First International Day of the Girl Child

October 11 celebrates the First International Day of the Girl Child, a day to remember the human rights of every girl child born and to promote the empowerment of women, aiming for equal opportunities in a world where equality among citizens is a birthright, in a world free from gender violence and discrimination.

A girl is a powerful agent of change for a better and equal world, but her potential is constantly undermined by violence and discrimination. At UN Women, we believe in investing in girls, and we are joining other UN agencies to focus on child marriage on the International Day of the Girl Child.  (UN Women)

UN Women promotes several initiatives to this end, raising awareness about issues of equal rights and fighting gender violence through the campaign Say No to Violence. Almost five and a half million actions have been started under this initiative to combat gender violence in a world where between 15 and 66 per cent of women may face abuse of some kind in their lifetime, depending on where they are born. No continent is exempt.

Child marriage is another target for activists around the world: over one third of women aged 20-24 years of age have been married before reaching the age of eighteen. For UN Women, "Child marriage is a fundamental human rights violation and impacts all aspects of a girl's life. It denies a girl of her childhood, disrupts her education, limits her opportunities, increases her risk of violence and compromises her health."

In fact if we look at the world around us, violence against women has reached pandemic proportions and it is the duty of everyone, including and especially men, to put a stop to it. Up to 70% of women experience violence in their lifetimes at the hands of men. More women aged 15-44 die from domestic violence than from cancer, malaria and road accidents combined; in South Africa, one woman is murdered every six hours; in the USA, one third of women killed are murdered by intimate partners.

640,000 women and girls are victims of trafficking every year; 100 to 140 million women and girls have been subjected to female genital mutilation; 3 million girls every year in Africa are still subjected to this; 60 million girls are forced to be child brides every year; one quarter of women and girls suffer violence during pregnancy; over half of women abused are kicked or punched in the abdomen. In São Paulo, Brazil, there is an assault on a woman every 15 seconds. In the European Union, 40 to 50 per cent of women experience sexual harassment.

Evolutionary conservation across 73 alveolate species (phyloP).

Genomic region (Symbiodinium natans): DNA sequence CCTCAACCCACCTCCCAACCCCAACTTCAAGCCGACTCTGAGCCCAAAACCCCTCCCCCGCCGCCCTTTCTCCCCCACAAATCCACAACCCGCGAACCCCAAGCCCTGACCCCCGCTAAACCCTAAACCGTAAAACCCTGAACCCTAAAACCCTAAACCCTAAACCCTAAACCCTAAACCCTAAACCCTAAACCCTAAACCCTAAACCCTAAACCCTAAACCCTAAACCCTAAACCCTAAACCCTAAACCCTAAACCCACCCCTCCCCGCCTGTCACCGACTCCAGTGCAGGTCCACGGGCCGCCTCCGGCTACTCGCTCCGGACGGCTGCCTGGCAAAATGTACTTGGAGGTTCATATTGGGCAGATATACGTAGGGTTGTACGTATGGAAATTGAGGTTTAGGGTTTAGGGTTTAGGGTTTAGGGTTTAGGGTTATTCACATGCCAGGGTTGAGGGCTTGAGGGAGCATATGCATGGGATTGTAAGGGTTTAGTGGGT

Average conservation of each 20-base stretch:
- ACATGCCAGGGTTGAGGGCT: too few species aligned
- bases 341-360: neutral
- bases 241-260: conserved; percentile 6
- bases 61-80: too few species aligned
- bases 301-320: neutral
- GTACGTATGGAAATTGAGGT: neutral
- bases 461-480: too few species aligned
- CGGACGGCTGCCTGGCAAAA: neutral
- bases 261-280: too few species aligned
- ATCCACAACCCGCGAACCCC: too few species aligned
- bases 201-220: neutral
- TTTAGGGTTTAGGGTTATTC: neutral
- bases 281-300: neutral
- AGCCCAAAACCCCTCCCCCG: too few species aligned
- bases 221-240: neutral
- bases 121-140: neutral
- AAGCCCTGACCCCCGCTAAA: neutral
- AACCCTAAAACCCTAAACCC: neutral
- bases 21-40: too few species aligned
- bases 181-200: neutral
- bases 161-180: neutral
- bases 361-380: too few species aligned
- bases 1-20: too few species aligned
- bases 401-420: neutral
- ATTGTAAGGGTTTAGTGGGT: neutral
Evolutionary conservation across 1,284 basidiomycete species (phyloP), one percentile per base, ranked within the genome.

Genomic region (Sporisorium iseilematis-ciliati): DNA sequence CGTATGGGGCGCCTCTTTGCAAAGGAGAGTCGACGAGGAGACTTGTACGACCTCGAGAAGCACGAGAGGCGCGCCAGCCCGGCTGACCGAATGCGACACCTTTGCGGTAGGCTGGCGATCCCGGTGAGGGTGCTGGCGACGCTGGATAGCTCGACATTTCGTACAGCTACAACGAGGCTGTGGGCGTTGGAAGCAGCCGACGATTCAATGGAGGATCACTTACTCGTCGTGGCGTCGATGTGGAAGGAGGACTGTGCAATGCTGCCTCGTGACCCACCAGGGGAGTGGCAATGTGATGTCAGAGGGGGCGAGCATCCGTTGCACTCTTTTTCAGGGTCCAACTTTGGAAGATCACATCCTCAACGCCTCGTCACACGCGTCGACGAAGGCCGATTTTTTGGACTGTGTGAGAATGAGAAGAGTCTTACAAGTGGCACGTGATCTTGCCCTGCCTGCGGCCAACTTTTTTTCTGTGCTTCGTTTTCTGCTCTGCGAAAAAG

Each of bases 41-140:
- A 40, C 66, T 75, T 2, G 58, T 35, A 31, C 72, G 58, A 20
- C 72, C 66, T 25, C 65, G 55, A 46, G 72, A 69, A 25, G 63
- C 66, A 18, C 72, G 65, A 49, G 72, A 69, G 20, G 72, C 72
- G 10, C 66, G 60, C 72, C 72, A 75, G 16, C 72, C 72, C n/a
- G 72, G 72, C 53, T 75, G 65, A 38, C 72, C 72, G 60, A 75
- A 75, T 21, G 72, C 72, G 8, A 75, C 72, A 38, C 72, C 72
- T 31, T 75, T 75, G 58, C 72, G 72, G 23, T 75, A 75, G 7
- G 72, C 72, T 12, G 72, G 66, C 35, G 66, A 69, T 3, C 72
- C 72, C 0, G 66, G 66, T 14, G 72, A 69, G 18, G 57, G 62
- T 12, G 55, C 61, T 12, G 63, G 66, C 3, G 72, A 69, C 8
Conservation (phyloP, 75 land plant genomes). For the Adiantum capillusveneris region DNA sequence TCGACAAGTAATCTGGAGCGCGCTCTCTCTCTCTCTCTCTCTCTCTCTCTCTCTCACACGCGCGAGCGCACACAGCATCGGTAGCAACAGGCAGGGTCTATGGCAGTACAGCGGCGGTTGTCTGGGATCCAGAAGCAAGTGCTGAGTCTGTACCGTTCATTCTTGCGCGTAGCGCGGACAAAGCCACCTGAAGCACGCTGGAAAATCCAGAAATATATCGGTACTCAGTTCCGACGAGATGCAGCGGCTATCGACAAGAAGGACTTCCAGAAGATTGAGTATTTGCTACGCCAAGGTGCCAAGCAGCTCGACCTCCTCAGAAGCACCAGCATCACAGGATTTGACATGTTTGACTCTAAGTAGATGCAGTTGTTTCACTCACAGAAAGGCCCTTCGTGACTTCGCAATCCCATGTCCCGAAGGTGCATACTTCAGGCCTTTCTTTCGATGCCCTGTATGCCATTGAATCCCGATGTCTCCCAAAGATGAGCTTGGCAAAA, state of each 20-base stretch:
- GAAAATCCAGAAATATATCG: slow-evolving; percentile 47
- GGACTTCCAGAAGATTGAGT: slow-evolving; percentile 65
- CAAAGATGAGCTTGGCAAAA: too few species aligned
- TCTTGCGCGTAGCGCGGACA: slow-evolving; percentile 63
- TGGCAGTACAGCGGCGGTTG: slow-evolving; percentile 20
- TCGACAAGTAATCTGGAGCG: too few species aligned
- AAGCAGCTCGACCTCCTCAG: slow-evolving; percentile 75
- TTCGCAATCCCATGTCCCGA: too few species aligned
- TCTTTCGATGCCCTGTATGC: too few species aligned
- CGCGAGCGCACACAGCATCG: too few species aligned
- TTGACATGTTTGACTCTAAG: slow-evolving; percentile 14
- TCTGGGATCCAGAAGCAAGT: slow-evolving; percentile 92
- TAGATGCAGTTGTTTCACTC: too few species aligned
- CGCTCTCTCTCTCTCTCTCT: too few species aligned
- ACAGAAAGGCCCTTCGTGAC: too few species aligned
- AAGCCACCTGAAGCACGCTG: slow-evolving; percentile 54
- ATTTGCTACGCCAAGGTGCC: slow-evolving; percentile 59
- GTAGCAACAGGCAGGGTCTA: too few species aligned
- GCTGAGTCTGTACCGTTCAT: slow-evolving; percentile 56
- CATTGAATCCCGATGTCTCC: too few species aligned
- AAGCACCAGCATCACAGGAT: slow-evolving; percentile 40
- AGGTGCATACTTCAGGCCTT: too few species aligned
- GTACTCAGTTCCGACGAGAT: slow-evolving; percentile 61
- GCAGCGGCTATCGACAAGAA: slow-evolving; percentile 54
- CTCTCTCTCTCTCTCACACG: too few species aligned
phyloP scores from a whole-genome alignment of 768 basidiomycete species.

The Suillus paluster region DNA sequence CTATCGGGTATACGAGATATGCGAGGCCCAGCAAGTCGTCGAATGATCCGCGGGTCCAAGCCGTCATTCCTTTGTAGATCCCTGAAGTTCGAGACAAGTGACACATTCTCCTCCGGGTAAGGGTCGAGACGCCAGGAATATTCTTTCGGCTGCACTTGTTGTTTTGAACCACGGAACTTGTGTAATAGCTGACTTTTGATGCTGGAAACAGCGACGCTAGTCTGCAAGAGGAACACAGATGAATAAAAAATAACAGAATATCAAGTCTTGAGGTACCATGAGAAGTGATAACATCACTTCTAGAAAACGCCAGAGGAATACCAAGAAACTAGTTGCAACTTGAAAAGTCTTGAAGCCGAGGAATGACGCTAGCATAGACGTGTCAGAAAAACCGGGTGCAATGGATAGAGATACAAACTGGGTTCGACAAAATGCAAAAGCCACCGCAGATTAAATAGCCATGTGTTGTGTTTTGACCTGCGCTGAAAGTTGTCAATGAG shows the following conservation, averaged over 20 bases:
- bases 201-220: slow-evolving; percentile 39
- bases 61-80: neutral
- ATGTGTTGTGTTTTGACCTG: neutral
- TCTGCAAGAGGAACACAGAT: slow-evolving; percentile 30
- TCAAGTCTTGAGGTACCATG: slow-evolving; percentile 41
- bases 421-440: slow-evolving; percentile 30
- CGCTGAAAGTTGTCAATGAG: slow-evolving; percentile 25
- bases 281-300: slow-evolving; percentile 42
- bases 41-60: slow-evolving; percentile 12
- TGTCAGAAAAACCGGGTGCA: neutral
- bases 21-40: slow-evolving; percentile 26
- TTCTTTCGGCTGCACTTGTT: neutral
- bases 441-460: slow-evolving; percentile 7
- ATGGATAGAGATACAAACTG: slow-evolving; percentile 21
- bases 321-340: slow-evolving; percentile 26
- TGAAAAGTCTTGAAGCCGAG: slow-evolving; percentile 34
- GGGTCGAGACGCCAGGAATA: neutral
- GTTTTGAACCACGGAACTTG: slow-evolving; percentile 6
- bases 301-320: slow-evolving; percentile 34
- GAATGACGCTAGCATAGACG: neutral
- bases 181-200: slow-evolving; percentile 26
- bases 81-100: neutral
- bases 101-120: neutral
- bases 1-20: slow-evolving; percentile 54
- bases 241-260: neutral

And we call ourselves civilised?


Timothy Bancroft-Hinchey



Joint Statement by UN Women, UNFPA and UNICEF on the International Day of the Girl Child 2012


Joint Statement by the Executive Directors of UNICEF, UNFPA and UN Women on the International Day of the Girl Child 2012


October 11 marks the inaugural International Day of the Girl Child. This day focuses attention on the need to address the challenges girls face, promote their empowerment and fulfil their human rights.

This year we have come together to focus on child marriage.

Child marriage is a violation of human rights, and it is prevalent in several regions of the world, particularly in rural areas and among the most disadvantaged communities. Globally, around 1 in 3 (or approximately 70 million) young women aged 20-24 in developing countries (excluding China) were married before their 18th birthday.

The consequences of child marriage are as serious as they are wide-ranging. Girls are not only at risk of early and unwanted pregnancies, but the complications associated with pregnancy and child-birth are among the leading causes of death for girls aged 15-19 worldwide.

Child brides are also more likely to experience discrimination and violence. Too often, they have little or no ability to leave abusive partners and secure the social and legal support they need to improve their situation.

The collective burdens of housework, childcare and family pressure can often prevent or prematurely end the education of a child bride. While girls with low levels of education are more likely to be married early, those with secondary education are up to six times less likely to marry as children, and more likely to send their own children to school.

Education is one of the best strategies to protect girls against child marriage and provide them with the opportunity to build a better life for themselves, their families and their communities.

If we can end child marriage, we can change the lives of girls everywhere. We can help them enjoy their childhoods; enrol them in school; protect them from complicated pregnancies and births. We can keep girls safe. And as we do all of this, we help break the cycle of intergenerational poverty.

We call on governments, civil society organizations, the private sector, faith-based groups and the international community to accelerate efforts to:

Enforce legislation to increase the minimum age of marriage for girls to 18;

Improve equal access to quality primary and secondary education;

Mobilize girls, boys, parents and leaders to change discriminatory gender norms and create alternative social, economic and civic opportunities for girls;

Support girls who are already married by providing them with options for schooling, sexual and reproductive health information and services, including HIV prevention, livelihoods skills and recourse from violence in the home;

Address the root causes of child marriage, including violence against girls and women.

We must galvanize political commitment and dedicate resources for girls to realize their rights and fulfil their potential. Together we can end child marriage.


Anthony Lake
Executive Director, UNICEF

Babatunde Osotimehin
Executive Director, UNFPA

Michelle Bachelet
Executive Director, UN Women


What can you do?


Source: UN Women

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Author`s name Timothy Bancroft-Hinchey